Transfusion Medicine, the Handbook of Pediatric Transfusion
Medicine is dedicated to pediatric hematology-oncology and
transfusion medicine, a field which remains ambiguous and which has
generated few comprehensive texts. This book stands alone as one of
the few texts that addresses transfusion issues specific to
pediatric medicine. Written in an eminently readable style, this
authoritative handbook is a requirement for any pediatric physician
Molecular Endocrinology, Third Edition summarizes the area and
provides an in-depth discussion of the molecular aspects of hormone
action, including hormone-receptor interactions, second messenger
generation, gene induction, and post-transcriptional control.
Thoroughly revised and updated, the Third Edition includes new
information on growth factors hematopoietic-immune factors,
nonclassical hormones, receptors, transduction, transcriptional
regulation, as well as other relevant topics. Incorporating an
abundance of new information, this text retains the self-contained,
focused, and easily readable style of the Second Edition.
The present volume is the first in the advances in oncobiology series. It is meant to be useful not only to clinical and non-clinical oncologists but also to graduate students and medical students. The individual chapters are presented as self-contained summaries of current knowledge rather than as reviews. The last chapter deals with the subject of chemotherapy.
"Fundamentals of Osteoporosis" offers a concise yet
comprehensive source of all the latest basic research related to
osteoporosis in one reference work. Experts from all areas of
osteoporosis research expose readers to genomic and proteomic
analysis, and histopathology and imaging, as well cellular and
molecular mechanisms relevant to assay development and drug
Experts from all areas of osteoporosis research expose readers to genomic and proteomic analysis, histopathology and imaging, as well cellular and molecular mechanisms relevant to assay development and drug discovery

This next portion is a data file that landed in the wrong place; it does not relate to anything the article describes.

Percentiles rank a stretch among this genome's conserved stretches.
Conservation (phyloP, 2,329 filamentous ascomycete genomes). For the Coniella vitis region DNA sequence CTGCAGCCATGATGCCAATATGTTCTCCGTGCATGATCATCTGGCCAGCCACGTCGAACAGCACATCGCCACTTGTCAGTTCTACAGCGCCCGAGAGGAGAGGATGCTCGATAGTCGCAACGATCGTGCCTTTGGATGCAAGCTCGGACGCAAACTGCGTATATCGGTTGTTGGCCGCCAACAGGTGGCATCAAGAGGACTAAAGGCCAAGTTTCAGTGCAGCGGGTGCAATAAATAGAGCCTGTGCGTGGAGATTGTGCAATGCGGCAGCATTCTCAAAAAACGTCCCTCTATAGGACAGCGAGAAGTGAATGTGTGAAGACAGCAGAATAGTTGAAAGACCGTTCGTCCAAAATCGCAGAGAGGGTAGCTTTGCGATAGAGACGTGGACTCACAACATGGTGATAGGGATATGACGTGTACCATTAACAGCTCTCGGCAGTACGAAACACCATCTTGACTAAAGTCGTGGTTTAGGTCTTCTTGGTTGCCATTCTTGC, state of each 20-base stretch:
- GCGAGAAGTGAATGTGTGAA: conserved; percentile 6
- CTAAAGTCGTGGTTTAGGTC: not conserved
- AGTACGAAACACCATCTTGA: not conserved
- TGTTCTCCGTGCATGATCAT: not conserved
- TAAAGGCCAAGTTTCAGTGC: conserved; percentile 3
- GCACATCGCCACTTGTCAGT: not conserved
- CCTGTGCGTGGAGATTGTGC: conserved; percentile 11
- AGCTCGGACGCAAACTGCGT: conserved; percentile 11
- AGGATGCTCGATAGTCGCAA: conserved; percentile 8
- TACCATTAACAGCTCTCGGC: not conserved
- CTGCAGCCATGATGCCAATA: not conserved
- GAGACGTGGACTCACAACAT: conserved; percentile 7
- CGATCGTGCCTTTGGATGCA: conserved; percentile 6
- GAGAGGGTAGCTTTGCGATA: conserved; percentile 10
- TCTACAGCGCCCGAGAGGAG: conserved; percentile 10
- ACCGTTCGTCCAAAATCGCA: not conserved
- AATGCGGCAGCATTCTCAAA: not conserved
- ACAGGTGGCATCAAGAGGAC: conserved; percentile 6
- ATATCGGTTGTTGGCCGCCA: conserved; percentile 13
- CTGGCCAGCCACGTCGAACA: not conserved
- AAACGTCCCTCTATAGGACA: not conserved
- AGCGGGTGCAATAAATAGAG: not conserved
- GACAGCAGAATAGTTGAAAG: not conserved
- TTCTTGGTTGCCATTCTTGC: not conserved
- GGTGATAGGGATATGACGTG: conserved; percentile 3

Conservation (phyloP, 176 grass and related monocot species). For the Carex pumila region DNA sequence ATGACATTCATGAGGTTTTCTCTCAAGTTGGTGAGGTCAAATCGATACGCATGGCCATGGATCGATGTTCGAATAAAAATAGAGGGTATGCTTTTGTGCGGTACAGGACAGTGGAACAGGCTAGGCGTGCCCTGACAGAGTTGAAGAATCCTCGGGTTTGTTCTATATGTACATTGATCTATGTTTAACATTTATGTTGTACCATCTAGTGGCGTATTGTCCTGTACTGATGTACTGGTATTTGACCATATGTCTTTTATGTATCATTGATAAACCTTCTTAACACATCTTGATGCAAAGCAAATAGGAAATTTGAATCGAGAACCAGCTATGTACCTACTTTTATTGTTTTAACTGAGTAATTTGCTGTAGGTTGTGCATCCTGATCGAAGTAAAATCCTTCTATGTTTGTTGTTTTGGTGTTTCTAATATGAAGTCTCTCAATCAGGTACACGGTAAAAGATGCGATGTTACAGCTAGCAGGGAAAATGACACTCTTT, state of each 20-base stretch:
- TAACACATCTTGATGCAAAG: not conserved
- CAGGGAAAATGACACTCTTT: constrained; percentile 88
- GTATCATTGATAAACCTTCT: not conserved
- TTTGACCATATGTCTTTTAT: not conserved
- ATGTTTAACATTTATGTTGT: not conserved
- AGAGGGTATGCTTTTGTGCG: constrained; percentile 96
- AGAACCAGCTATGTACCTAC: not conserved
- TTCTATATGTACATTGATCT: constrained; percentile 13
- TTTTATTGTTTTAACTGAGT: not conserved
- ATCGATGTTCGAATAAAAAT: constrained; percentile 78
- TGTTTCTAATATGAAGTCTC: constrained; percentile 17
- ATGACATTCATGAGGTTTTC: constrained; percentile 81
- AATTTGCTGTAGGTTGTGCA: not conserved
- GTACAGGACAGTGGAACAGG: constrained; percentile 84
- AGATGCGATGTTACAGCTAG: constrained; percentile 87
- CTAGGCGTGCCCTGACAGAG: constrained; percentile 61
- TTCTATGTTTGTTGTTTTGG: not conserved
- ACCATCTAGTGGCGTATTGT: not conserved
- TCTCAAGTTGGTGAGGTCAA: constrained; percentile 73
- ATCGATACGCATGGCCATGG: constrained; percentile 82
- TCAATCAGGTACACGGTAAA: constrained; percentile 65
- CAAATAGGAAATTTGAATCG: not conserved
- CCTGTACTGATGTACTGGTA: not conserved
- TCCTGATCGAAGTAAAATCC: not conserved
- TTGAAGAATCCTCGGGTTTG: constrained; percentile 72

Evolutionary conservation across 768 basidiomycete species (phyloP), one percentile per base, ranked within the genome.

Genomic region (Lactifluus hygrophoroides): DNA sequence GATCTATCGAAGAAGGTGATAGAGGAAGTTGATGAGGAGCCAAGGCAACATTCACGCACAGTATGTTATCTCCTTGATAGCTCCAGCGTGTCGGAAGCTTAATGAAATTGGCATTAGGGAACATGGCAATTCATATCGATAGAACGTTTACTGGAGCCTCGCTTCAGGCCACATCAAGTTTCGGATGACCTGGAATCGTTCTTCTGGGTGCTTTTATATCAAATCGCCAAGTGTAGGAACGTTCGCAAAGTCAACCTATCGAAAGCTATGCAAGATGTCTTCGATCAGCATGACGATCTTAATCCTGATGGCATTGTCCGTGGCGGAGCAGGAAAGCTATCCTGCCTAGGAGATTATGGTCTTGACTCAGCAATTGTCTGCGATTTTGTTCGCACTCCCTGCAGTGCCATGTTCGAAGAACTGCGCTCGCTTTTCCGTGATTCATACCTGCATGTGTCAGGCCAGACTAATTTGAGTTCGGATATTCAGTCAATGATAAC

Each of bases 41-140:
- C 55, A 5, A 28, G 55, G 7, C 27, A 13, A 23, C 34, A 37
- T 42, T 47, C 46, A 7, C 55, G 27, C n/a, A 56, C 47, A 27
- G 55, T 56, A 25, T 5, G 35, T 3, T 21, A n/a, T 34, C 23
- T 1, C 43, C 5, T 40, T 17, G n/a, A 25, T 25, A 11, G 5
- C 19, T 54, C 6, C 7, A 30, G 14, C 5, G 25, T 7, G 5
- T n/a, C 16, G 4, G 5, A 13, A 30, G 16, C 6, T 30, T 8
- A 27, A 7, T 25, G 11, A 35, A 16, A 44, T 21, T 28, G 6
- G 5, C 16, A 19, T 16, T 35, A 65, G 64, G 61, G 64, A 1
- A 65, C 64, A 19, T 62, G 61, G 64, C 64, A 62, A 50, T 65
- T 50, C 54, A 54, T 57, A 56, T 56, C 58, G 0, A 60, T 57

Clear, concise presentations by bone biologists of the cellular and molecular mechanisms underlying osteoporosis
Genetic Diseases of the Kidney identifies and analyzes genetic
abnormalities causing renal diseases in human subjects. Although in
a sense the genome contains all the instructions required for the
formation of a phenotype, the information is encoded in an
extremely complicated fashion. In primary genetic diseases, the
genetic instruction specifies a phenotype clearly linked with a
discreet lesion confined to the kidney. However, the genetic
disturbance may be imbedded in a complicated physiologic ensemble,
so that the nexus between the genetic disturbance and the phenotype
may be obscured; in consequence, the causal sequence is extremely
difficult to unravel. In many instances the renal disease is one
component of a complicated systemic hereditary disease, either
monogenic or polygenic. Indeed, renal disease may arise as the sum
of minor inputs from many different, seemingly unrelated genes, so
that the genetic contributions may be difficult to identify.
Confounding the problem further are environmental influences,
originating either in the chromosomal environment from modifier
genes, or in the extra-chromosomal environmental from intrauterine
or postnatal influences. These considerations have determined both
the organization of the text as well as the detailed description of
the genetic disorders and the physiologic derangements that emerge.
Bringing the hard-to-quantify aspects of lived experience to
analysis, and emphasizing what might be lost in interventions if
cultural insights are absent, this book includes case studies from
across the Asia and Pacific regions -Bangladesh, Malaysia, New
Guinea, Indonesia, Thailand, South Korea, Australia, New Zealand,
Tuvalu and the Cook Islands. When Culture Impacts Health offers
conceptual, methodological and practical insights into
understanding and successfully mediating cultural influences to
address old and new public health issues including safe water
delivery, leprosy, Attention Deficit Hyperactivity Disorder and
body image. It contains useful methodological tools - how to map
cultural consensus, measure wealth capital, conduct a cultural
economy audit, for example. It provides approaches for discerning
between ethnic and racial constructs and for conducting research
among indigenous peoples. The book will be indispensible for
culture and health researchers in all regions.
In this volume of ASPA, devoted to developmental biology research,
9 authors from different fields of developmental biology present
their investigations on various developing plant and animal models.
An "a priori" concern in mind that weightlessness might have
negative effects on developmental processes, it is encouraging to
know that the overall development of various organisms tested so
far is essentially correct under spaceflight conditions, leading to
viable individuals with viable offspring. On the other hand,
particular studies on specifically neurophysiological aspects in
developing organisms reveal important flight or postflight
disturbances; however it is encouraging to know that they appear to
be transient only.